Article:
Episodes

  • Underneath a housing redevelopment in Whitechapel, England, archaeologists have unearthed what is believed to be the remains of The Red Lion theater. The Red Lion predates Shakespeare’s Globe and is thought to be the earliest purpose built theater known to have been built in the city since Roman-times. Built by John Brayne in 1567, the Red Lion was a predecessor to Brayne’s next construction on The Theatre in Shoreditch which was owned by James Burbage and completed almost a decade later, in 1576.

    The Red Lion represents the start of a new movement in London which would give foundation to the budding career of a young William Shakespeare, in that this was the first time in modern history anyone was trying to provide a permanent home for the popular Tudor playing companies who up to this point were housed at various houses, inns, and other venues as a strictly travelling troupe. To create purpose built theaters was a unique change in the early modern theater industry that invited patrons to come to the theater instead of the other way around.

    Other than brief mentions in two lawsuits from the time period, there has not been much information to inform our understanding of this groundbreaking theater, until now. In January of 2019, a team of archaeologists with Archaeology South-East, part of University College London’s Institute of Archaeology, began excavations that revealed 144 timbers thought to make up the scaffolding of the Red Lion’s stage..

    The director of the project, Stephen White, is here today to tell us about the dig, what they have found, and what we now know about the Red Lion based on their history discovery.

  • In the 16th century as Shakespeare was writing plays like Alls Well That Ends Well, Hamlet, and Julius Caesar, Shakespeare turned to classical philosophers like Cicero and Isocrates to find tales exploring not only what constituted decent, or proper behavior, but what happened to people when those invisible rules of decorum were altered or violated. We’ve long lauded Shakespeare for including the works of famous Latin and Greek poets in his stories, but as our guest this week, Scott Newstok, is here to share, Shakespeare was doing more than simply building on the stories he found from the past. The ideas of Cicero and Isocrates concerning what it meant to “fit” a word to the action or an action to the word was built into the fabric of who the early modern playwrights were as artists, as well as an accepted cultural perspective from the 16th century that believed people, ideas, words, and even their clothing ought to fit together properly. Intriguingly, many of these playwrights came came from craftsmen background with Shakespeare being born to a glover and Marlowe being born to a shoemaker, playwrights like Shakespeare and his contemporaries were applying to their craft what they knew to be true about art--that the details needed to fit the scene where they were being used. This approach was not only standard industry practice in the Renaissance theater, but the culture of the audience themselves would have considered taking care to make proper connections between character, actor, and outfit in performances to be what Scott Newstok calls “fitting” to the times.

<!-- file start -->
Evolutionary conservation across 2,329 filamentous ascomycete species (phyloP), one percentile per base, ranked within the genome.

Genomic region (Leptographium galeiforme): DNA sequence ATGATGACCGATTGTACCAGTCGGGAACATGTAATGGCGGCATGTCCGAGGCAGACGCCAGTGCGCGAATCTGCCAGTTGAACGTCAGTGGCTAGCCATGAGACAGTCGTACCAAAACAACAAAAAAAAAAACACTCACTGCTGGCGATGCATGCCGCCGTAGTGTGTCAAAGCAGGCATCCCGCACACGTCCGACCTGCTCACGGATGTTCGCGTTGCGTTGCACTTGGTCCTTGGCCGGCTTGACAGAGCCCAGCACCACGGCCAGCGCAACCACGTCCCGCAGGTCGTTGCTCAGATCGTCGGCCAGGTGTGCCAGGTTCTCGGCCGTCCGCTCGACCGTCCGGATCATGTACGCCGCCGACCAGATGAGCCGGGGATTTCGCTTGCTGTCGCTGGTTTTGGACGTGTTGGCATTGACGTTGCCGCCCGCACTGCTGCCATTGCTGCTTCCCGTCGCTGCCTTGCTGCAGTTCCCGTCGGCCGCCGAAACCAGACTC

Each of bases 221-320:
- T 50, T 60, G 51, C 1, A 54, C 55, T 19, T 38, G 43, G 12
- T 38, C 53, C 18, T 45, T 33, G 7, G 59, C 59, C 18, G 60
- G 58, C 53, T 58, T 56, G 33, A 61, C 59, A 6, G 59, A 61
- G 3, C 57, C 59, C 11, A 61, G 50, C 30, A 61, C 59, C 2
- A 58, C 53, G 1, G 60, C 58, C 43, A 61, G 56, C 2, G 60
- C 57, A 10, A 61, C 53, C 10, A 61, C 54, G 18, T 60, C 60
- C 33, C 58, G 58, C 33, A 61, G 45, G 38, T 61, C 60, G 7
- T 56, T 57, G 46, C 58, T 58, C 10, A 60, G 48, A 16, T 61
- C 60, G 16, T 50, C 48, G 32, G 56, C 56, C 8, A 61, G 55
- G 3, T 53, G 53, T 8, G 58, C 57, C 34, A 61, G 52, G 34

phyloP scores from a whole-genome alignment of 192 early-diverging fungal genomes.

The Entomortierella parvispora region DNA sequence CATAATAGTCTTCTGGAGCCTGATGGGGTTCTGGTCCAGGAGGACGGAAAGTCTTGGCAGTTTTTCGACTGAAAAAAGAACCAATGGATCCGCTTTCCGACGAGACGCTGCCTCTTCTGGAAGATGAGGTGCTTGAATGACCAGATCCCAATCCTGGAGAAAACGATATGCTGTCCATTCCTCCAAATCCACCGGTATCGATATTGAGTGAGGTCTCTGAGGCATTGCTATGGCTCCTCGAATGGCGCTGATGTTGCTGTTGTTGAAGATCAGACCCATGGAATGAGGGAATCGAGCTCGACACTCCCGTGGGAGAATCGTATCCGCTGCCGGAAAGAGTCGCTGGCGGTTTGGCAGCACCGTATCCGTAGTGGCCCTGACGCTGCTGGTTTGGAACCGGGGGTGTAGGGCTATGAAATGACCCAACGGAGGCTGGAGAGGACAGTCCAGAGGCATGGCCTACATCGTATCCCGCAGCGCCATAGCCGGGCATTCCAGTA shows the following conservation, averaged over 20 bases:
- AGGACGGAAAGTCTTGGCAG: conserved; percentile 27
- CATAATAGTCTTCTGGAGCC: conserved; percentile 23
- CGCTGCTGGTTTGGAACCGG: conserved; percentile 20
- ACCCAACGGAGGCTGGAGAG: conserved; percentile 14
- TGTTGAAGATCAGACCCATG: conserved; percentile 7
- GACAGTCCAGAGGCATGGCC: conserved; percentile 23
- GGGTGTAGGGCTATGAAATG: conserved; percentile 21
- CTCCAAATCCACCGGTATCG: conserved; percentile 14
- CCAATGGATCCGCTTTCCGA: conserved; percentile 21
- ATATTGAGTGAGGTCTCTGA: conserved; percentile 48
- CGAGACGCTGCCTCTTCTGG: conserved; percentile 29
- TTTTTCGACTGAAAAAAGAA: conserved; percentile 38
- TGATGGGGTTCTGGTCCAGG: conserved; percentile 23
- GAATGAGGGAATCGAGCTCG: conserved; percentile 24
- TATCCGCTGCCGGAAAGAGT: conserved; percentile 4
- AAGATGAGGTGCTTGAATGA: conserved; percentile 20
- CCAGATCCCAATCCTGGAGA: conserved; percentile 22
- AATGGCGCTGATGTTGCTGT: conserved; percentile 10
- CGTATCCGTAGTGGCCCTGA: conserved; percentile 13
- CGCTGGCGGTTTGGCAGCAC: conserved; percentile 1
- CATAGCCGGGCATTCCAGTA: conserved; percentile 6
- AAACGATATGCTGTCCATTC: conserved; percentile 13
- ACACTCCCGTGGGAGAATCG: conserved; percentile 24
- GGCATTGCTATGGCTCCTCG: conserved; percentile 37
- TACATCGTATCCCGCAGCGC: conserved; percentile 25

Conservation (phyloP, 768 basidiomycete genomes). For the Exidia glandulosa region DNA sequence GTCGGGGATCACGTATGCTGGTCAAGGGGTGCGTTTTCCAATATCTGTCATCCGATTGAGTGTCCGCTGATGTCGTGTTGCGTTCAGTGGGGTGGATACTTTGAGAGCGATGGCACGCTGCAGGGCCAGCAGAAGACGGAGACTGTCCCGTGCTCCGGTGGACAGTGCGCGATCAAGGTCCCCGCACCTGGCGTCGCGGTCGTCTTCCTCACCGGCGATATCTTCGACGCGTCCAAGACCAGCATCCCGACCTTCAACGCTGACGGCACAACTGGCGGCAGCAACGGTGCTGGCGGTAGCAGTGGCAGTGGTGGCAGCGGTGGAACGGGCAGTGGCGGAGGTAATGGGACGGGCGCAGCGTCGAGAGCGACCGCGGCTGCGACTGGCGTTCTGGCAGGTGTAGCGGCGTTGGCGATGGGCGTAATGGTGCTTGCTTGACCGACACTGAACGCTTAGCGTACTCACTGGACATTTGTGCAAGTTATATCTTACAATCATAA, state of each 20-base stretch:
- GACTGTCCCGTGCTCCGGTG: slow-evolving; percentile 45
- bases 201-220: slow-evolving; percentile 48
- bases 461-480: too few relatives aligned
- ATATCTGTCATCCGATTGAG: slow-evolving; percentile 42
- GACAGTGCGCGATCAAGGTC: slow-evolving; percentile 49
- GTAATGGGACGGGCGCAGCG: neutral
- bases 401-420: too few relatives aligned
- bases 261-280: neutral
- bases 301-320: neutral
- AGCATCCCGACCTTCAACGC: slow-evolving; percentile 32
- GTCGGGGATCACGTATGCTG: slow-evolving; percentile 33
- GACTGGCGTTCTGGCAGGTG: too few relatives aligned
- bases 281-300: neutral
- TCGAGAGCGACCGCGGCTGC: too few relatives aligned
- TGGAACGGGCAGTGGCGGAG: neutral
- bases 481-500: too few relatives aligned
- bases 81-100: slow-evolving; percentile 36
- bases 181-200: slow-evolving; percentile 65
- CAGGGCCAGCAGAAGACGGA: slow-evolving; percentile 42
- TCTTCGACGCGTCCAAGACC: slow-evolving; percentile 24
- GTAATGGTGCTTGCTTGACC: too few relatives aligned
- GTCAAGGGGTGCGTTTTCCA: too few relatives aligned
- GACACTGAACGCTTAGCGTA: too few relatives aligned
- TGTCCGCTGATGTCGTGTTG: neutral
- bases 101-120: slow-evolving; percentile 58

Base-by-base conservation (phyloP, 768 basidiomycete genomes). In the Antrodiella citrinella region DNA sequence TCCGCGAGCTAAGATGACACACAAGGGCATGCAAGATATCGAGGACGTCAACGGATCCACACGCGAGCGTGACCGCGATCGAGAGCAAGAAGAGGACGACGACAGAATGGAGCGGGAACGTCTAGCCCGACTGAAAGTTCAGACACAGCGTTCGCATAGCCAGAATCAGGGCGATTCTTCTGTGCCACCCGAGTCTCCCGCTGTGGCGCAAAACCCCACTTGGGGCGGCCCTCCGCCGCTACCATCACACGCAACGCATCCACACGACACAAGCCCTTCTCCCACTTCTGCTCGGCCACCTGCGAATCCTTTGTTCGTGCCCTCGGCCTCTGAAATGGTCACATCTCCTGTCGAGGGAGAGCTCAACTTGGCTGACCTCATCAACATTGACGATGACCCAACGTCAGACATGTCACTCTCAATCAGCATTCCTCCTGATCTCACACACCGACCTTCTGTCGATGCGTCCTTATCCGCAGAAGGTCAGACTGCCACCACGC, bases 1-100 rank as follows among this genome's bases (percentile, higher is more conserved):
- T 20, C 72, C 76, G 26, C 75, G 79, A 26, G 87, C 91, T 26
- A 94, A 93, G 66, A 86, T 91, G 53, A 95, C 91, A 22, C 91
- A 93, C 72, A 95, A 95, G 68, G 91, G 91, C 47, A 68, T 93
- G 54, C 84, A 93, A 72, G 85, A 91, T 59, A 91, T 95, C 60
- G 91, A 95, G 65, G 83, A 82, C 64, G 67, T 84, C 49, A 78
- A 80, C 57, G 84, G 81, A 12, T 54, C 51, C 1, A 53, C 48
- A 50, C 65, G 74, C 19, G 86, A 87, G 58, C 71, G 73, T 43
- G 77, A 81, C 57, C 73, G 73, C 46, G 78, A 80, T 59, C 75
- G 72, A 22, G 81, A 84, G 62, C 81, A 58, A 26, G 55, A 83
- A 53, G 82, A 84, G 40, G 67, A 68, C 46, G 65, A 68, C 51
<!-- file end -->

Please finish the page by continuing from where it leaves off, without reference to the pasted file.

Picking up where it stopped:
Scott Newstok is the author of How to Think Like Shakespeare, and he joins us this week to explore his chapter of that book called “Of Fit” where he explores the historical and culture context of Shakespeare’s plays, including the idea that for Shakespeare, precision with words, actions, and even costumes, was as much a well established professional standard as it was creative genius.

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  • One of the best ways many Shakespeare scholars use to explore the real historical counterparts to the historical figures that show up in Shakespeare’s plays is to examine what they looked like. Centuries before the advent of photography, when you wanted to capture someone’s likeness and preserve it, history used paintings. People like Henry VIII, Anne of Cleves, Jane Seymour, Edward VI and many others were all given this kind of immortality when they were painted by Hans Holbein the Younger, who is arguably the best portrait artist in history.